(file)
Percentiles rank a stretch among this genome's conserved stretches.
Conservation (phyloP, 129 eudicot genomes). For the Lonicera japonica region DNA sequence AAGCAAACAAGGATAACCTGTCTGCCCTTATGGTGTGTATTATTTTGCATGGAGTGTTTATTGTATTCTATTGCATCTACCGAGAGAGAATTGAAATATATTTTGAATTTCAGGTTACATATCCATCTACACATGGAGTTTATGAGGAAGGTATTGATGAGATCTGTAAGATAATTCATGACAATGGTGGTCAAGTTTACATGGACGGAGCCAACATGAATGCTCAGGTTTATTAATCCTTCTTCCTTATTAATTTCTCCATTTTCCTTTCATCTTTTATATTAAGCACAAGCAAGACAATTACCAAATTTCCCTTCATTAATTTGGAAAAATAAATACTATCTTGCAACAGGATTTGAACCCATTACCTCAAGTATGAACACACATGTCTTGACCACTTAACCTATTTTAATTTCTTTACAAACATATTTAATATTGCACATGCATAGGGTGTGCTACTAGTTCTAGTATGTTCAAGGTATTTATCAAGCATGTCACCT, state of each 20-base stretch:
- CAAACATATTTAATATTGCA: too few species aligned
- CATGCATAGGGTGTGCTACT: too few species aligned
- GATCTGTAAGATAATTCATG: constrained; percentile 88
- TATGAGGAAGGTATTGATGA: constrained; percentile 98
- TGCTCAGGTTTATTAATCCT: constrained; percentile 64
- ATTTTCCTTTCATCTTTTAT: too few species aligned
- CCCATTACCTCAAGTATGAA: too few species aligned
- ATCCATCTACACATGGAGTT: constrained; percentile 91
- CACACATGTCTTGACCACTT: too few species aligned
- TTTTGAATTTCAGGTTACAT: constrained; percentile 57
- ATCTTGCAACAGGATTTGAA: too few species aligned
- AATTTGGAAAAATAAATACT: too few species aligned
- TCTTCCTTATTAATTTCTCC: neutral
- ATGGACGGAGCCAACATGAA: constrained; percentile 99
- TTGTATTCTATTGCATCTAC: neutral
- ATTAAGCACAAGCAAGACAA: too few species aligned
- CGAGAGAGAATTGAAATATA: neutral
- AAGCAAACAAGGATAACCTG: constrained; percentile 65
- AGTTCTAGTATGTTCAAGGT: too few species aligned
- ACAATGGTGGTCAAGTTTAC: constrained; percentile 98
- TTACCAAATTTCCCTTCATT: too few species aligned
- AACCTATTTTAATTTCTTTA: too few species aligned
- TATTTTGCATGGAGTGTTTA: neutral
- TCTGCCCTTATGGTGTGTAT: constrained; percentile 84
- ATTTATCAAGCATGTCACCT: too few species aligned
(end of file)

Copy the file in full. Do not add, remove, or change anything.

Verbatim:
Percentiles rank a stretch among this genome's conserved stretches.
Conservation (phyloP, 129 eudicot genomes). For the Lonicera japonica region DNA sequence AAGCAAACAAGGATAACCTGTCTGCCCTTATGGTGTGTATTATTTTGCATGGAGTGTTTATTGTATTCTATTGCATCTACCGAGAGAGAATTGAAATATATTTTGAATTTCAGGTTACATATCCATCTACACATGGAGTTTATGAGGAAGGTATTGATGAGATCTGTAAGATAATTCATGACAATGGTGGTCAAGTTTACATGGACGGAGCCAACATGAATGCTCAGGTTTATTAATCCTTCTTCCTTATTAATTTCTCCATTTTCCTTTCATCTTTTATATTAAGCACAAGCAAGACAATTACCAAATTTCCCTTCATTAATTTGGAAAAATAAATACTATCTTGCAACAGGATTTGAACCCATTACCTCAAGTATGAACACACATGTCTTGACCACTTAACCTATTTTAATTTCTTTACAAACATATTTAATATTGCACATGCATAGGGTGTGCTACTAGTTCTAGTATGTTCAAGGTATTTATCAAGCATGTCACCT, state of each 20-base stretch:
- CAAACATATTTAATATTGCA: too few species aligned
- CATGCATAGGGTGTGCTACT: too few species aligned
- GATCTGTAAGATAATTCATG: constrained; percentile 88
- TATGAGGAAGGTATTGATGA: constrained; percentile 98
- TGCTCAGGTTTATTAATCCT: constrained; percentile 64
- ATTTTCCTTTCATCTTTTAT: too few species aligned
- CCCATTACCTCAAGTATGAA: too few species aligned
- ATCCATCTACACATGGAGTT: constrained; percentile 91
- CACACATGTCTTGACCACTT: too few species aligned
- TTTTGAATTTCAGGTTACAT: constrained; percentile 57
- ATCTTGCAACAGGATTTGAA: too few species aligned
- AATTTGGAAAAATAAATACT: too few species aligned
- TCTTCCTTATTAATTTCTCC: neutral
- ATGGACGGAGCCAACATGAA: constrained; percentile 99
- TTGTATTCTATTGCATCTAC: neutral
- ATTAAGCACAAGCAAGACAA: too few species aligned
- CGAGAGAGAATTGAAATATA: neutral
- AAGCAAACAAGGATAACCTG: constrained; percentile 65
- AGTTCTAGTATGTTCAAGGT: too few species aligned
- ACAATGGTGGTCAAGTTTAC: constrained; percentile 98
- TTACCAAATTTCCCTTCATT: too few species aligned
- AACCTATTTTAATTTCTTTA: too few species aligned
- TATTTTGCATGGAGTGTTTA: neutral
- TCTGCCCTTATGGTGTGTAT: constrained; percentile 84
- ATTTATCAAGCATGTCACCT: too few species aligned